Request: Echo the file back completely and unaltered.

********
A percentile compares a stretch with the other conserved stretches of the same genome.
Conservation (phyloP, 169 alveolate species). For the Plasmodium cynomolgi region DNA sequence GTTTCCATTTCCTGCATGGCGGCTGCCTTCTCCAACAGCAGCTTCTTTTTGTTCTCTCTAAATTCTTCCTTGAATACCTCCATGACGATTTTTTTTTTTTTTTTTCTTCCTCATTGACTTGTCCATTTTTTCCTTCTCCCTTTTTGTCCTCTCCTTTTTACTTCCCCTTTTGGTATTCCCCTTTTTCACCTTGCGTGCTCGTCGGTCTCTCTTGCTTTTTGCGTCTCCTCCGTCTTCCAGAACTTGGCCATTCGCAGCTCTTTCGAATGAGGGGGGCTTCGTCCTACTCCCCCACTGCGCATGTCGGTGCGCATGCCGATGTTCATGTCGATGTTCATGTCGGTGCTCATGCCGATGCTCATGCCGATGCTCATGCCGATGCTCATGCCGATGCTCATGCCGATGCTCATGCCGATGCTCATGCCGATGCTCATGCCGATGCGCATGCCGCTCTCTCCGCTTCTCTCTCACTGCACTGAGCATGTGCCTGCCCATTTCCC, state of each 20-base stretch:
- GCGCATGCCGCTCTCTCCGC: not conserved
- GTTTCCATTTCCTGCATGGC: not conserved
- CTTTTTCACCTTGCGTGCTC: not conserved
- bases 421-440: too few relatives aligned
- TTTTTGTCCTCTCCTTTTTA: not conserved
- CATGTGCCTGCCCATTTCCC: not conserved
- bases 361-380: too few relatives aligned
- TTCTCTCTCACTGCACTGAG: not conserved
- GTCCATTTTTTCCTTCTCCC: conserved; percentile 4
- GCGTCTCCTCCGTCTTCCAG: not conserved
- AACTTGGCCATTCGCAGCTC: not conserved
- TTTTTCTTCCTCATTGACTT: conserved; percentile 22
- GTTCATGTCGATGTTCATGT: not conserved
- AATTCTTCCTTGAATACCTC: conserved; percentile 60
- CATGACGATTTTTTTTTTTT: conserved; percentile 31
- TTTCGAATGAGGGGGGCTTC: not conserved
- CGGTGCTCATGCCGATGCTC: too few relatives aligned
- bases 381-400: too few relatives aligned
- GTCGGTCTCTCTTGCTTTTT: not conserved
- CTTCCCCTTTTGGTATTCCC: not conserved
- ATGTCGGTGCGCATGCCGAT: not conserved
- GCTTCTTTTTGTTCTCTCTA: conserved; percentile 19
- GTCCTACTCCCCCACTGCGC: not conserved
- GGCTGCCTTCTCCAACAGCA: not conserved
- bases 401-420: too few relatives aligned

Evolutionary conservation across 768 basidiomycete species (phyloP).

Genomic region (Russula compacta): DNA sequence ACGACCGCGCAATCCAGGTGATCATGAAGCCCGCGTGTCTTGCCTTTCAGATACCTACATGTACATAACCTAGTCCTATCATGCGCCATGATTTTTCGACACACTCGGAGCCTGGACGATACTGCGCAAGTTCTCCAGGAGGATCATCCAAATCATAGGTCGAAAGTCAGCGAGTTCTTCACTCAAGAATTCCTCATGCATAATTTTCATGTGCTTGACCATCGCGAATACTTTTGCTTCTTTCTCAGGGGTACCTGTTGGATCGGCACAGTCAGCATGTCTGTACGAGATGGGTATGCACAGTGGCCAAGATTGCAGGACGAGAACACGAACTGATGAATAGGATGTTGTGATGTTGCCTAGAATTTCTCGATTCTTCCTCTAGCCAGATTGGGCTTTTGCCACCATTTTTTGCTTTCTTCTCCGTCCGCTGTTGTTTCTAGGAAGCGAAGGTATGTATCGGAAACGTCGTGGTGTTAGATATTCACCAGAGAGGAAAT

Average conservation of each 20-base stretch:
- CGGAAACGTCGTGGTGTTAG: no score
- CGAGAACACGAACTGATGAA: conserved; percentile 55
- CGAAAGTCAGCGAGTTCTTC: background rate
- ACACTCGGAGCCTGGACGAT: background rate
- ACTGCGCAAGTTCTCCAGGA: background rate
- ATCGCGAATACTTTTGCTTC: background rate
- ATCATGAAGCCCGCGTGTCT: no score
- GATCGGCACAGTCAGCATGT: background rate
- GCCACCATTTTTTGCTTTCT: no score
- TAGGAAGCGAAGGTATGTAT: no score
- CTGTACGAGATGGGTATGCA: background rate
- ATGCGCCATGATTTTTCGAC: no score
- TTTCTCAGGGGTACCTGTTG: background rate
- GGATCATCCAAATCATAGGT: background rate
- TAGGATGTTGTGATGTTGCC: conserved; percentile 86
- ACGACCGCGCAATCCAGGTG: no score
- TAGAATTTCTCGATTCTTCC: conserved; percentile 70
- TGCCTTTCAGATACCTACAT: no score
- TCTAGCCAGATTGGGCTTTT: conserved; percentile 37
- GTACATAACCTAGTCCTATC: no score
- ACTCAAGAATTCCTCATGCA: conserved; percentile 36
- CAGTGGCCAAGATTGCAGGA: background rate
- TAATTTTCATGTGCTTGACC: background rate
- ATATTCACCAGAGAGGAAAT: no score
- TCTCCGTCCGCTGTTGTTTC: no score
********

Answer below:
A percentile compares a stretch with the other conserved stretches of the same genome.
Conservation (phyloP, 169 alveolate species). For the Plasmodium cynomolgi region DNA sequence GTTTCCATTTCCTGCATGGCGGCTGCCTTCTCCAACAGCAGCTTCTTTTTGTTCTCTCTAAATTCTTCCTTGAATACCTCCATGACGATTTTTTTTTTTTTTTTTCTTCCTCATTGACTTGTCCATTTTTTCCTTCTCCCTTTTTGTCCTCTCCTTTTTACTTCCCCTTTTGGTATTCCCCTTTTTCACCTTGCGTGCTCGTCGGTCTCTCTTGCTTTTTGCGTCTCCTCCGTCTTCCAGAACTTGGCCATTCGCAGCTCTTTCGAATGAGGGGGGCTTCGTCCTACTCCCCCACTGCGCATGTCGGTGCGCATGCCGATGTTCATGTCGATGTTCATGTCGGTGCTCATGCCGATGCTCATGCCGATGCTCATGCCGATGCTCATGCCGATGCTCATGCCGATGCTCATGCCGATGCTCATGCCGATGCTCATGCCGATGCGCATGCCGCTCTCTCCGCTTCTCTCTCACTGCACTGAGCATGTGCCTGCCCATTTCCC, state of each 20-base stretch:
- GCGCATGCCGCTCTCTCCGC: not conserved
- GTTTCCATTTCCTGCATGGC: not conserved
- CTTTTTCACCTTGCGTGCTC: not conserved
- bases 421-440: too few relatives aligned
- TTTTTGTCCTCTCCTTTTTA: not conserved
- CATGTGCCTGCCCATTTCCC: not conserved
- bases 361-380: too few relatives aligned
- TTCTCTCTCACTGCACTGAG: not conserved
- GTCCATTTTTTCCTTCTCCC: conserved; percentile 4
- GCGTCTCCTCCGTCTTCCAG: not conserved
- AACTTGGCCATTCGCAGCTC: not conserved
- TTTTTCTTCCTCATTGACTT: conserved; percentile 22
- GTTCATGTCGATGTTCATGT: not conserved
- AATTCTTCCTTGAATACCTC: conserved; percentile 60
- CATGACGATTTTTTTTTTTT: conserved; percentile 31
- TTTCGAATGAGGGGGGCTTC: not conserved
- CGGTGCTCATGCCGATGCTC: too few relatives aligned
- bases 381-400: too few relatives aligned
- GTCGGTCTCTCTTGCTTTTT: not conserved
- CTTCCCCTTTTGGTATTCCC: not conserved
- ATGTCGGTGCGCATGCCGAT: not conserved
- GCTTCTTTTTGTTCTCTCTA: conserved; percentile 19
- GTCCTACTCCCCCACTGCGC: not conserved
- GGCTGCCTTCTCCAACAGCA: not conserved
- bases 401-420: too few relatives aligned

Evolutionary conservation across 768 basidiomycete species (phyloP).

Genomic region (Russula compacta): DNA sequence ACGACCGCGCAATCCAGGTGATCATGAAGCCCGCGTGTCTTGCCTTTCAGATACCTACATGTACATAACCTAGTCCTATCATGCGCCATGATTTTTCGACACACTCGGAGCCTGGACGATACTGCGCAAGTTCTCCAGGAGGATCATCCAAATCATAGGTCGAAAGTCAGCGAGTTCTTCACTCAAGAATTCCTCATGCATAATTTTCATGTGCTTGACCATCGCGAATACTTTTGCTTCTTTCTCAGGGGTACCTGTTGGATCGGCACAGTCAGCATGTCTGTACGAGATGGGTATGCACAGTGGCCAAGATTGCAGGACGAGAACACGAACTGATGAATAGGATGTTGTGATGTTGCCTAGAATTTCTCGATTCTTCCTCTAGCCAGATTGGGCTTTTGCCACCATTTTTTGCTTTCTTCTCCGTCCGCTGTTGTTTCTAGGAAGCGAAGGTATGTATCGGAAACGTCGTGGTGTTAGATATTCACCAGAGAGGAAAT

Average conservation of each 20-base stretch:
- CGGAAACGTCGTGGTGTTAG: no score
- CGAGAACACGAACTGATGAA: conserved; percentile 55
- CGAAAGTCAGCGAGTTCTTC: background rate
- ACACTCGGAGCCTGGACGAT: background rate
- ACTGCGCAAGTTCTCCAGGA: background rate
- ATCGCGAATACTTTTGCTTC: background rate
- ATCATGAAGCCCGCGTGTCT: no score
- GATCGGCACAGTCAGCATGT: background rate
- GCCACCATTTTTTGCTTTCT: no score
- TAGGAAGCGAAGGTATGTAT: no score
- CTGTACGAGATGGGTATGCA: background rate
- ATGCGCCATGATTTTTCGAC: no score
- TTTCTCAGGGGTACCTGTTG: background rate
- GGATCATCCAAATCATAGGT: background rate
- TAGGATGTTGTGATGTTGCC: conserved; percentile 86
- ACGACCGCGCAATCCAGGTG: no score
- TAGAATTTCTCGATTCTTCC: conserved; percentile 70
- TGCCTTTCAGATACCTACAT: no score
- TCTAGCCAGATTGGGCTTTT: conserved; percentile 37
- GTACATAACCTAGTCCTATC: no score
- ACTCAAGAATTCCTCATGCA: conserved; percentile 36
- CAGTGGCCAAGATTGCAGGA: background rate
- TAATTTTCATGTGCTTGACC: background rate
- ATATTCACCAGAGAGGAAAT: no score
- TCTCCGTCCGCTGTTGTTTC: no score